Jim Workman Published

W.Va. Democratic Legislators Discuss Legislative Priorities

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As Sen. Stephen Baldwin (D-Greenbrier) and Del. Doug Skaff (D-Kanawha) spoke about the minority party’s priorities for the 2022 Legislative session Thursday, they wove several common themes into the discussion.

Child welfare, economic development, education and better roads peppered the presentation as the legislators painted a hopeful plan for the 60-day session.

But the Democratic leaders also lamented that the legislative focus may be driven away from positive developments due to Republican agendas that have already addressed social issues in the first week of the session.

Skaff used the words “disheartening,” “sad” and “disappointing” during the press conference at the State Capitol.

An agenda item concerning abortion limits introduced in a House Health Committee meeting by Republican leaders, the same afternoon as hundreds of millions of dollars in economic development were announced by three manufacturing companies around the state, especially irked the Democratic leaders.

“We’ve heard that this isn’t going to be a divisive session and that we’re not going to see a lot of social issues,” said Baldwin. “That we’re going to get things done for West Virginians. But Day Two, in the House Health Committee, we have about the most divisive bills that you could ever imagine. So that gives me a little bit of trepidation about where we go from here.”

“Day one, what a day,” Skaff said. “We were all out here celebrating in the hallways, enjoying, saying, ‘This is going to be great for West Virginia.’ Day Two. Like Stephen says, what did we do? We didn’t waste any time. We go back out here and put some controversial issue out here that’s not going to do one thing but change the narrative in the wrong way and send the wrong message. That we have our priorities all mixed up.”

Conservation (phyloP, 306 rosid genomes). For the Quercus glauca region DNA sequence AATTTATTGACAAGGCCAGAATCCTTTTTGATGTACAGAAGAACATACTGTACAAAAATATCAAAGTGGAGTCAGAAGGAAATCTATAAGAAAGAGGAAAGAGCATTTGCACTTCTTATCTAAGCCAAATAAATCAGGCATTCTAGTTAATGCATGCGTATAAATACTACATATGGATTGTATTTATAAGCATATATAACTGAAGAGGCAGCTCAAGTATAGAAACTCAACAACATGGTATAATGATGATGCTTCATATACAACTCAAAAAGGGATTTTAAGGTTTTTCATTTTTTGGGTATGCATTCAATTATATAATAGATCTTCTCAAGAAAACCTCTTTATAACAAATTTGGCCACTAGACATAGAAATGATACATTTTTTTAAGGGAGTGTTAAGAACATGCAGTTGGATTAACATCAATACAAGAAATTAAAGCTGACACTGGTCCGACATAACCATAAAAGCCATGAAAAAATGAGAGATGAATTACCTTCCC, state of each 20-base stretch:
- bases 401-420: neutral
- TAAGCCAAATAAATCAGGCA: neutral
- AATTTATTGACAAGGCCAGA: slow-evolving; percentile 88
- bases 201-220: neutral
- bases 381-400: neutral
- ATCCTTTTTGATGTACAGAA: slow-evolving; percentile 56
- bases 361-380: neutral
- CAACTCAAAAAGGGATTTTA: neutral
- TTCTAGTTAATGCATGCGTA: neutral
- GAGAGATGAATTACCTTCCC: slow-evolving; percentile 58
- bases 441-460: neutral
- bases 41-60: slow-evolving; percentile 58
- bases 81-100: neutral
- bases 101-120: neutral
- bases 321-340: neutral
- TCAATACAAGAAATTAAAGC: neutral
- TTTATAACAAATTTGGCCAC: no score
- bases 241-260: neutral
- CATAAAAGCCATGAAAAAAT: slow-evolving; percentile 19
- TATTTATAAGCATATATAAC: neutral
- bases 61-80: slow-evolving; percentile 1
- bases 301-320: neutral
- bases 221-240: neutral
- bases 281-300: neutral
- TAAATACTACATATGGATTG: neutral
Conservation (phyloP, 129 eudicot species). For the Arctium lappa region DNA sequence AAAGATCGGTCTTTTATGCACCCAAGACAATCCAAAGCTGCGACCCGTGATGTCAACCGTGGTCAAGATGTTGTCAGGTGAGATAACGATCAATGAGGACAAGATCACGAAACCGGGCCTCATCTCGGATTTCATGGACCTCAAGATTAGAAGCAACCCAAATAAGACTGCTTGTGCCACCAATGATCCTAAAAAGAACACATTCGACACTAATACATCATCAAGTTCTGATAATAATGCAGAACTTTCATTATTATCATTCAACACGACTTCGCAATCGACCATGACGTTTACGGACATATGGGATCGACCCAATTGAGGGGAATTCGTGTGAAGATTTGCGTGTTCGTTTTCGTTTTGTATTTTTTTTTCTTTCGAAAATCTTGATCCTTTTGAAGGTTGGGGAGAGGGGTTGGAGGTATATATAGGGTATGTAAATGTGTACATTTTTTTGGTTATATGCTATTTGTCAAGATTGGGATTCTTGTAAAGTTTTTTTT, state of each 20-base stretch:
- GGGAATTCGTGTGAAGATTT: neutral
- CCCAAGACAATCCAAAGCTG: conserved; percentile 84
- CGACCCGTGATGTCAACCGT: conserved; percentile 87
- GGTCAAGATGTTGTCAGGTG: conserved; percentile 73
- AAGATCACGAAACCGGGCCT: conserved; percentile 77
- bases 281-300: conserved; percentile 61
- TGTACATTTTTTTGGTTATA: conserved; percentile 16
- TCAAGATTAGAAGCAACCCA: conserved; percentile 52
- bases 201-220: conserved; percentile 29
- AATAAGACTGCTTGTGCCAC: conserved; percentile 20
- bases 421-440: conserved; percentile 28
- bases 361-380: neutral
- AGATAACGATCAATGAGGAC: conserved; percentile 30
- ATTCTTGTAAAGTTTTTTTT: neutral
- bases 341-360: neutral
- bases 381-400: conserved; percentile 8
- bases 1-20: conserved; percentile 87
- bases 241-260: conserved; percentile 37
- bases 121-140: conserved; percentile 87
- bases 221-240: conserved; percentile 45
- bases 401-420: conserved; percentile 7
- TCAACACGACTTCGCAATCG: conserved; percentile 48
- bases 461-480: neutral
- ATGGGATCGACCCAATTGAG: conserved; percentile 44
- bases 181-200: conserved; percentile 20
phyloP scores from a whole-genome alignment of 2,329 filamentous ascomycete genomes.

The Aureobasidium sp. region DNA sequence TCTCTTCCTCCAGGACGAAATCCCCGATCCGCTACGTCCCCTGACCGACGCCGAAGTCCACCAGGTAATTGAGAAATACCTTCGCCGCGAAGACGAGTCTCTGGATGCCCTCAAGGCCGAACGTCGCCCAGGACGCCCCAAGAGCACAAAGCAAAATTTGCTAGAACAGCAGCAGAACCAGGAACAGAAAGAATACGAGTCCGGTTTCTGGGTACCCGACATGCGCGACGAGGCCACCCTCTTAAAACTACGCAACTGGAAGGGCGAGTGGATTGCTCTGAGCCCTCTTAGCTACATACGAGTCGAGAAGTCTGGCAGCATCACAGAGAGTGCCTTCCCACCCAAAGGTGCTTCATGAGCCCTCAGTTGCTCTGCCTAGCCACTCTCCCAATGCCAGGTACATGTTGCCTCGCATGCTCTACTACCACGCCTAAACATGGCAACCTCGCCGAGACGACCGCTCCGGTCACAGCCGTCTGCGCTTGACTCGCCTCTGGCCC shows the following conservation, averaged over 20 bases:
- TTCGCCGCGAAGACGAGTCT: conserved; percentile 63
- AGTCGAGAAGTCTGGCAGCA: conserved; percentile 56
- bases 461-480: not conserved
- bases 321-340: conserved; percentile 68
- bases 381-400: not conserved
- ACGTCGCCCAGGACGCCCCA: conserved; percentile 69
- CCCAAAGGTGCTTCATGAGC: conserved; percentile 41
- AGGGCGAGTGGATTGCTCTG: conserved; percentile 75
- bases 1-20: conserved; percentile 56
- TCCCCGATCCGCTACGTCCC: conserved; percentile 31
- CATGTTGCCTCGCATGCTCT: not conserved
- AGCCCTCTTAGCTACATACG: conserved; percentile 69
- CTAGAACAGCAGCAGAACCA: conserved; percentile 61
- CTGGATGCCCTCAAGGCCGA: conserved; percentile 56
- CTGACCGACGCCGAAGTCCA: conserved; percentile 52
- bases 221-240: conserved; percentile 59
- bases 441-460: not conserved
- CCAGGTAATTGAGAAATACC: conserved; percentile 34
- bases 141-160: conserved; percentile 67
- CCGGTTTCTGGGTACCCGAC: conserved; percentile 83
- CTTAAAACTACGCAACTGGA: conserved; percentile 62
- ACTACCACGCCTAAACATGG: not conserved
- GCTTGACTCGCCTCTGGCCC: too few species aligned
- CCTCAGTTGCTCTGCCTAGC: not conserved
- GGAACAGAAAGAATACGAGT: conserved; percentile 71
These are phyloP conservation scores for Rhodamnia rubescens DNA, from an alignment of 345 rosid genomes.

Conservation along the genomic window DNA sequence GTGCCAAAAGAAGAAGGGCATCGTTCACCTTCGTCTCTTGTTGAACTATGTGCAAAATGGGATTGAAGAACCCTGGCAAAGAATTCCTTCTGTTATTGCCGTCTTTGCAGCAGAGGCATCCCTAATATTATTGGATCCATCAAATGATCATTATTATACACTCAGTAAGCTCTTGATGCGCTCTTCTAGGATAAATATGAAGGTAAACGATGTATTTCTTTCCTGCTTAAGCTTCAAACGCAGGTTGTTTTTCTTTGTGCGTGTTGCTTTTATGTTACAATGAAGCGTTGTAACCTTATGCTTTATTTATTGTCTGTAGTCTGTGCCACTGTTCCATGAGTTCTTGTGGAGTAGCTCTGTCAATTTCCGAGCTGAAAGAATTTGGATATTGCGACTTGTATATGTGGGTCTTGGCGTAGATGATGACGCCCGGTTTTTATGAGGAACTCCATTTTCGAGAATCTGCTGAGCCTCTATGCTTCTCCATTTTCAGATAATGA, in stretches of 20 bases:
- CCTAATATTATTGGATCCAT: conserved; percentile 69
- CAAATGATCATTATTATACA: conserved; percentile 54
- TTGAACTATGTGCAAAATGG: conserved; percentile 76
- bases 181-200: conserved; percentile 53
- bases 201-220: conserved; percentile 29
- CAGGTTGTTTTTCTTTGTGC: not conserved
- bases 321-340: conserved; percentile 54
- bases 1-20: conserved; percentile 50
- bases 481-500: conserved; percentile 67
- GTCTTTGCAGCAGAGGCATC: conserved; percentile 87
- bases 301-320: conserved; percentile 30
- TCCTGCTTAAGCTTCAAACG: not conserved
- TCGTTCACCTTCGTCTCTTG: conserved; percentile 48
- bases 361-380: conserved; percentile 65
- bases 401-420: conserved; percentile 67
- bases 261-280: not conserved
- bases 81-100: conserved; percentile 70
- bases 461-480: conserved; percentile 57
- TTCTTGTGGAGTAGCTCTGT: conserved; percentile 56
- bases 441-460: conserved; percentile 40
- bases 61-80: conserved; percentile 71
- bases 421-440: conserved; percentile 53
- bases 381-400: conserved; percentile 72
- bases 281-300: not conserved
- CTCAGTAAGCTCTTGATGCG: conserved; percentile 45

“There are things we can all agree on, bi-partisan priorities, that we need to focus on first,” Skaff added. “We need to get things done.”

“I’ve had conversations with Senate President (Craig) Blair and he says he’s open to any good idea,” said Baldwin. “It doesn’t matter if it’s a Democratic idea or a Republican idea. I’m hopeful, but I still have a little bit of trepidation.”

Baldwin said current legislative agenda items should address two primary concerns: “How can West Virginia bring displaced state natives back home?” And, “How can West Virginia create opportunities and incentives to keep its young people from leaving the state?”

“Population decline is at the root of most problems we have in our state,” Baldwin stated. “What are we going to do about it?”

The Democrats listed affordable and reliable broadband, quality education from infancy to high education, jobs, pay raises for public employees and retirees, health care, non-discriminatory laws, supporting local farms, eliminating utility rate increases, supporting public education, fair tax policies for working families, child care and better roads as items the minority party is eager to address.

“We need to put West Virginians first in everything we do,” Skaff added.

Revitalizing former coal communities using available federal dollars makes sense, Skaff said.

“We need to create opportunities and focus on those hurting communities,” he added.

Skaff also addressed the crisis in workforce shortages, especially in the healthcare field.

“Are we helping people get back to work?” Skaff asked. “We are in crisis mode with a lack of nurses.”

Skaff said that creativity may be the answer to workforce staffing issues.

“We need to explore flexible workplaces without burdening small businesses,” he stated.